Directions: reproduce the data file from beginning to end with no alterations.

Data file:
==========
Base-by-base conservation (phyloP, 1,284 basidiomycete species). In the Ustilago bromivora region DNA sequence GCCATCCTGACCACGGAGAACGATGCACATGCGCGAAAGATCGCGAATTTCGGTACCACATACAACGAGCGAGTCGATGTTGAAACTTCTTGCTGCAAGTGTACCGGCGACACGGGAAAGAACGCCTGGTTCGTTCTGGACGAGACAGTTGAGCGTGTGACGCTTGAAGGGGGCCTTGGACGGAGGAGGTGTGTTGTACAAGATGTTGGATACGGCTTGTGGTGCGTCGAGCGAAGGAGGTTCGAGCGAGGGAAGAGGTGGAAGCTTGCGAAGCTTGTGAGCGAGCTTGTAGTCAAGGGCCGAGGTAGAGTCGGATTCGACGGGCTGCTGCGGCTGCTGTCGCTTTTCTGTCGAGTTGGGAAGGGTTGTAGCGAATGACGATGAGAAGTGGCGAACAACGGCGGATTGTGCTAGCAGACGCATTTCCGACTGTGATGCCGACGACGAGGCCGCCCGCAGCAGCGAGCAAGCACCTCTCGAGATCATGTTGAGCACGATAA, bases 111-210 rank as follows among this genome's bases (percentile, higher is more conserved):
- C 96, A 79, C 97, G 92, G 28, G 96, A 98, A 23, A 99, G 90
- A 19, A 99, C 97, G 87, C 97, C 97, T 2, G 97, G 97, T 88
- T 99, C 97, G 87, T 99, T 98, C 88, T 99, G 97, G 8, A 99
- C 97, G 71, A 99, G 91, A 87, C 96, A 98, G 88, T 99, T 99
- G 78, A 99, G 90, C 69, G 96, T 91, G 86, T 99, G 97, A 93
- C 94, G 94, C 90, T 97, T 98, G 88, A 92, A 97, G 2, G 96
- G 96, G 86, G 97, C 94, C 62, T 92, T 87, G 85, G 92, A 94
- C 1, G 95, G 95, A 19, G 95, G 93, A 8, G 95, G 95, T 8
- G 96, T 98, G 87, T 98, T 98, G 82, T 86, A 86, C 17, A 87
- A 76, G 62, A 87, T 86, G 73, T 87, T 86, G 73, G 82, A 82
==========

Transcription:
Base-by-base conservation (phyloP, 1,284 basidiomycete species). In the Ustilago bromivora region DNA sequence GCCATCCTGACCACGGAGAACGATGCACATGCGCGAAAGATCGCGAATTTCGGTACCACATACAACGAGCGAGTCGATGTTGAAACTTCTTGCTGCAAGTGTACCGGCGACACGGGAAAGAACGCCTGGTTCGTTCTGGACGAGACAGTTGAGCGTGTGACGCTTGAAGGGGGCCTTGGACGGAGGAGGTGTGTTGTACAAGATGTTGGATACGGCTTGTGGTGCGTCGAGCGAAGGAGGTTCGAGCGAGGGAAGAGGTGGAAGCTTGCGAAGCTTGTGAGCGAGCTTGTAGTCAAGGGCCGAGGTAGAGTCGGATTCGACGGGCTGCTGCGGCTGCTGTCGCTTTTCTGTCGAGTTGGGAAGGGTTGTAGCGAATGACGATGAGAAGTGGCGAACAACGGCGGATTGTGCTAGCAGACGCATTTCCGACTGTGATGCCGACGACGAGGCCGCCCGCAGCAGCGAGCAAGCACCTCTCGAGATCATGTTGAGCACGATAA, bases 111-210 rank as follows among this genome's bases (percentile, higher is more conserved):
- C 96, A 79, C 97, G 92, G 28, G 96, A 98, A 23, A 99, G 90
- A 19, A 99, C 97, G 87, C 97, C 97, T 2, G 97, G 97, T 88
- T 99, C 97, G 87, T 99, T 98, C 88, T 99, G 97, G 8, A 99
- C 97, G 71, A 99, G 91, A 87, C 96, A 98, G 88, T 99, T 99
- G 78, A 99, G 90, C 69, G 96, T 91, G 86, T 99, G 97, A 93
- C 94, G 94, C 90, T 97, T 98, G 88, A 92, A 97, G 2, G 96
- G 96, G 86, G 97, C 94, C 62, T 92, T 87, G 85, G 92, A 94
- C 1, G 95, G 95, A 19, G 95, G 93, A 8, G 95, G 95, T 8
- G 96, T 98, G 87, T 98, T 98, G 82, T 86, A 86, C 17, A 87
- A 76, G 62, A 87, T 86, G 73, T 87, T 86, G 73, G 82, A 82